Man, I love a good conspiracy theory, with a nice dollop of government cover-up.
I particularly like it when consumed late in the evening, when my wife goes to bed, and I can sit down in my living room in front of the big screen with a plate of the nastiest-smelling, funky-tasting blue cheese (the more offensive the better, 'cause my wife hates the stuff) and a pile of Triscuits, along with a frosty beer. Alternate with pork rinds, and the occasional Haagen-Dazs.
Nobody's watching, right?
I grab the remote, turn on the History Channel, where along with the aforementioned guilty pleasures, I can tune into Ancient Aliens, or, better yet, America's Book of Secrets.
If you're into wacky tinfoil hat conspiracy stuff, these two shows, both produced by Prometheus Entertainment, are absolute gold.
America's Book of Secrets, especially, is the ultimate in wild speculation conspiracy porn. The show continually asks open-ended questions from the audience, and at the end of each episode, you actually feel your brain cells screaming for help due to the sheer stupidity of it all.
But it's like crack. I continue to watch it.
Every show begins with the narrative, "There are those who believe in the existence of a book. A book that contains the most highly guarded secrets of the United States of America. A book whose very existence is known to a mere select few. But if if such a book exists, what would it contain? Secret <fill in the blank?> secret <something else?> and secret <another thing?>"
Well, the bottom line is there is no "book" of secrets. But there is one gigantic building complex operated by a government agency absolutely filled with them. And it's located on the US Army base of Fort Meade, Maryland. We know this as the headquarters of the National Security Agency, or the NSA.
The National Security Agency's "PRISM" program is able to collect, in realtime, intelligence not limited to social networks and email accounts. But the seven tech companies accused of opening 'back doors' to the spy agency could well be proven innocent.Read now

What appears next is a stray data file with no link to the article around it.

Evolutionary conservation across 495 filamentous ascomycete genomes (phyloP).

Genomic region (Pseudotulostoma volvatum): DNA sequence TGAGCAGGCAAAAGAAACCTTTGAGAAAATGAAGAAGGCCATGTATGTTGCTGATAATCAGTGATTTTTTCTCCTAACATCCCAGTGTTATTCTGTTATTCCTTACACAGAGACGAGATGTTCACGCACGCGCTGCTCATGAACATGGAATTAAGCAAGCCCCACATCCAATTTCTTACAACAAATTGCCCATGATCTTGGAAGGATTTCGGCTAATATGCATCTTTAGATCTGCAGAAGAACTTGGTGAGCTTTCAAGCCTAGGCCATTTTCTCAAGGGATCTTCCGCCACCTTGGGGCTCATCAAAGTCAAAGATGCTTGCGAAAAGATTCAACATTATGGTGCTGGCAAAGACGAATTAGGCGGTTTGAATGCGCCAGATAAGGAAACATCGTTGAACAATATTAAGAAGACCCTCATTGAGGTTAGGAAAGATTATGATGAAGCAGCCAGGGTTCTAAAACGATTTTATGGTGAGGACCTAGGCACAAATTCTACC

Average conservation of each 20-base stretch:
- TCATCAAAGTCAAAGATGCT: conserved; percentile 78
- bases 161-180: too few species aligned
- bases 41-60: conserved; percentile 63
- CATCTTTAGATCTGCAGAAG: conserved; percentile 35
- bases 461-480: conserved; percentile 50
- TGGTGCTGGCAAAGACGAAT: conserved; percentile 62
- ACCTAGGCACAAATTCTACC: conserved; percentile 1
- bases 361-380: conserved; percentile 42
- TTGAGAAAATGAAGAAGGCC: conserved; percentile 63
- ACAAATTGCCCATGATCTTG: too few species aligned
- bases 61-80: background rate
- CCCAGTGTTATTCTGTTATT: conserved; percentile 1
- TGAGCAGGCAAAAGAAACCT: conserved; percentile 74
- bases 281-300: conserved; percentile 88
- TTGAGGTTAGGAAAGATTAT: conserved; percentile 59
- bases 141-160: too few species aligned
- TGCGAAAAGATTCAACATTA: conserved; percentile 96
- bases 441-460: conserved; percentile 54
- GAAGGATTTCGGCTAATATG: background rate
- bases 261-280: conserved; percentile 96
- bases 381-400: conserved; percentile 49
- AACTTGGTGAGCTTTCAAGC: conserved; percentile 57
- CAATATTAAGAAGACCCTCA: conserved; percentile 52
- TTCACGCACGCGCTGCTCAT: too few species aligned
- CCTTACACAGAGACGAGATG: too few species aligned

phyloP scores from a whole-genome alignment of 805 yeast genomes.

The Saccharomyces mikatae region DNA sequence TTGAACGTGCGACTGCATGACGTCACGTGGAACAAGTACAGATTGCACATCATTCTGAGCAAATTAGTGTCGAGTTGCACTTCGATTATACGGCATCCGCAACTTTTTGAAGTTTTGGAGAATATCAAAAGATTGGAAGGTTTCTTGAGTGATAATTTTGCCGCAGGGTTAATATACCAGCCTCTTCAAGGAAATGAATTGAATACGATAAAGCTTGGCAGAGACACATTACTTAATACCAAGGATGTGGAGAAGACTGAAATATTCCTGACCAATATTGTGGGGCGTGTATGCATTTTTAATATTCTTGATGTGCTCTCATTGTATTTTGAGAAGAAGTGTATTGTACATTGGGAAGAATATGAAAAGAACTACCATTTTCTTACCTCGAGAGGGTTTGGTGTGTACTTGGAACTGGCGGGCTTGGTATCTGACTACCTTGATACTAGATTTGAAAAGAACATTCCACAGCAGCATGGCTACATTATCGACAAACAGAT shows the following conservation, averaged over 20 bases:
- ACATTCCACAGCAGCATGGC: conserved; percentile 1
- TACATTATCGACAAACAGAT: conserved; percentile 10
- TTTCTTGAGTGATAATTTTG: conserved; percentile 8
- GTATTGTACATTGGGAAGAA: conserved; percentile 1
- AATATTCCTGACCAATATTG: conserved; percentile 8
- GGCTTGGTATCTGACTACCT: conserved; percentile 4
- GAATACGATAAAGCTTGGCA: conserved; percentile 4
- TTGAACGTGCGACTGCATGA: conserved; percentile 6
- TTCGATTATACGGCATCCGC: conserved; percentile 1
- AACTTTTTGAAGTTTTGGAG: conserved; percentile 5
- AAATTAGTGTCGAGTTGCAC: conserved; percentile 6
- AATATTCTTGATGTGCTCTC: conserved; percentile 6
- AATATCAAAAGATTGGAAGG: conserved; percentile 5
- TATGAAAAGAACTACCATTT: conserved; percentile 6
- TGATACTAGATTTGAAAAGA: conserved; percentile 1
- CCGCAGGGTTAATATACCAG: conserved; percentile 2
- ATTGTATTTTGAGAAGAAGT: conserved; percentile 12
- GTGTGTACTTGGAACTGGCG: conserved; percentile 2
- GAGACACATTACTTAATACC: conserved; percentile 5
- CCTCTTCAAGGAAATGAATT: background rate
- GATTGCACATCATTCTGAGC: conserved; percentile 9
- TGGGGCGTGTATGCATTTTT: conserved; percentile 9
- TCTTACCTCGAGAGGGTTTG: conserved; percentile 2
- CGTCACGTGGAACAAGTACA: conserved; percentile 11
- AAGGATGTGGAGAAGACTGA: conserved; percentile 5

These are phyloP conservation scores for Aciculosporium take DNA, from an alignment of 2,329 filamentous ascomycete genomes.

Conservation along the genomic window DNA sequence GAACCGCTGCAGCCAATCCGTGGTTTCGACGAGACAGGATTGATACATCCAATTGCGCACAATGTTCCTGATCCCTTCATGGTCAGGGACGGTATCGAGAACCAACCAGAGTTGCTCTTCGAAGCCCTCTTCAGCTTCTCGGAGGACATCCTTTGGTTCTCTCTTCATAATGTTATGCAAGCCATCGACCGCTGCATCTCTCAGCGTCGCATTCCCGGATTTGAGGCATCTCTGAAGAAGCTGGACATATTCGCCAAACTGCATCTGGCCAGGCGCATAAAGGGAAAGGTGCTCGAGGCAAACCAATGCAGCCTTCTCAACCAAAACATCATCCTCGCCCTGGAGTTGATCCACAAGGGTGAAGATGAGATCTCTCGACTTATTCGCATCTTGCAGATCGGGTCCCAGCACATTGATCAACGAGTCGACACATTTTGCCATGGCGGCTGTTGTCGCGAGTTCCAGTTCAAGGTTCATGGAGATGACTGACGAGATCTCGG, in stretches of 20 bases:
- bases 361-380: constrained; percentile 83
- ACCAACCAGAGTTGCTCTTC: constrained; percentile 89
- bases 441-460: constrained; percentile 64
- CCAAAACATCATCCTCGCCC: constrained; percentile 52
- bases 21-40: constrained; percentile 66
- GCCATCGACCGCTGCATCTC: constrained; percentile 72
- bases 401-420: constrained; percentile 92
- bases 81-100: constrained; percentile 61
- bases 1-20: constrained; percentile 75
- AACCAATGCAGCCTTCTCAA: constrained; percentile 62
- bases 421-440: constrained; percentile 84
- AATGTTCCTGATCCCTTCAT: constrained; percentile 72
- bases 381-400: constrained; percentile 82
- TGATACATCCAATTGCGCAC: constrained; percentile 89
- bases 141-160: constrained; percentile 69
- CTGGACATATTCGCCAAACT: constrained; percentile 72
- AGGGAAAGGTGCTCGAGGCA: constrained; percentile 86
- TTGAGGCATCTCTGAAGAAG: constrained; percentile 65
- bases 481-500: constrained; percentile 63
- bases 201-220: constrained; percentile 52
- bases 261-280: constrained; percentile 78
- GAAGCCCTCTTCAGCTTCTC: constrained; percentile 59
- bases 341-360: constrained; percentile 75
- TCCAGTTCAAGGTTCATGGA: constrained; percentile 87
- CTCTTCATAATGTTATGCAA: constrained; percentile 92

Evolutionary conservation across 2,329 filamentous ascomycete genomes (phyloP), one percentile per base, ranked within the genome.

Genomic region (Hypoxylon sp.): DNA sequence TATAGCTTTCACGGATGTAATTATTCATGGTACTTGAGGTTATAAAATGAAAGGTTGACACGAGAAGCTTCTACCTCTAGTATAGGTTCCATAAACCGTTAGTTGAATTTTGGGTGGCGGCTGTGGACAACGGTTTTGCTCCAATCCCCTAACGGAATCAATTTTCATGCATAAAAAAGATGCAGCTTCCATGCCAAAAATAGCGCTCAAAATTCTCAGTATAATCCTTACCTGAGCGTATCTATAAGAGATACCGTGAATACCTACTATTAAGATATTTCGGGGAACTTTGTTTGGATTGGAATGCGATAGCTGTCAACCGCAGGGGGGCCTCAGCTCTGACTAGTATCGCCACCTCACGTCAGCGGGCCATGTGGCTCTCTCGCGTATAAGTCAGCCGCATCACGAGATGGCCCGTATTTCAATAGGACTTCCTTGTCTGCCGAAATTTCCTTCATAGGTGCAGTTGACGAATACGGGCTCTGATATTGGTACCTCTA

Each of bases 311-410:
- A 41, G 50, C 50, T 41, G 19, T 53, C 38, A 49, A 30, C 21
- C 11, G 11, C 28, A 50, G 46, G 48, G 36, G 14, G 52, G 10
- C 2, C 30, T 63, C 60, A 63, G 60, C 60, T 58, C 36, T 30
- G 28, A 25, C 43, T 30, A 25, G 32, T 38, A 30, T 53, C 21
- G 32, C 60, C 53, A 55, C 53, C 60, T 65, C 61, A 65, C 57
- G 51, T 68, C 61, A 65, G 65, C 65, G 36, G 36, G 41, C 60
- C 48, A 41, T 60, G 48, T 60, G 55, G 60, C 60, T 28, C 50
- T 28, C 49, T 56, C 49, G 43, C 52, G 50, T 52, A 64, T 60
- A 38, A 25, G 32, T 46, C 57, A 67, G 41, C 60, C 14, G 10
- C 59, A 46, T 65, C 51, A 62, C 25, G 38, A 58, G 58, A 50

Now, many of you have become recently familiar with the NSA, because you've probably just heard about this ultra-secret electronic surveillance system called PRISM (complete with this way-cool, 1970s retro science-fictioney logo).
Since 2007, it has apparently been collecting and is capable of analyzing in real time every kind of private user data that you can possibly think of, from all of the biggest companies providing public cloud-based end-user services: Microsoft, Yahoo, Google, Facebook, Dropbox, AOL, Skype, YouTube, and Apple.
This comes on the heels of another story, where apparently the NSA is vacuuming up all sorts of customer and call telemetry from Verizon (only Verizon? O RLY?)
According to UK newspaper The Guardian, which originally broke the story, PRISM monitoring was allegedly installed with the full knowledge of the companies "participating," and the project costs a mere $20 million per year to operate. Oy, what a bargain!
(By the way, by my own and others' estimations, $20 million per year would barely cover three to six months of the storage costs alone of such an endeavor, so I suspect that this is a far more expensive undertaking than we are meant to believe, if it is real. We're talking about an organization that gets all of its funding primarily from "Black Projects," has its own semiconductor manufacturing facilities for making specialized cryptoanalysis chips, and owns and operates more supercomputing equipment than probably any other single entity on this planet.)
In short, PRISM's revelation has made all other big data projects look like child's play.
By the way, I say "allegedly" because all of the companies (listed as "Providers" in the leaked documents, so this could also mean the upstream Tier-1 ISP providing bandwidth to these companies) on record have denied the existence of PRISM or cooperation with the NSA.
And until we hear otherwise from official sources within the US government, we have no idea whether PRISM is some elaborate hoax foisted on The Guardian and The Washington Post, who have provided the smoking gun PowerPoints.
Oh my God, we should be appalled that our privacy is being invaded, right? How can we trust our government ever again?
Let's take a step back. No, let's step back over 50 years. To 1952. When the flux capacitor hits 1.21 gigawatts, and the Delorean hits 88 miles per hour... oh, never mind.
In June 1952, President Harry Truman (that would be president number 33, the same guy who authorized the only nuclear weapons releases during wartime) signed a secret order that formed the National Security Agency, which in and of itself was an outgrowth of the Armed Forces Security Agency (AFSA), formed in 1949, which was to coordinate the communications and electronic intelligence activities of all the US military intelligence units.
The formation of the NSA took this a step even further to a national level, and extended its reach beyond the armed forces.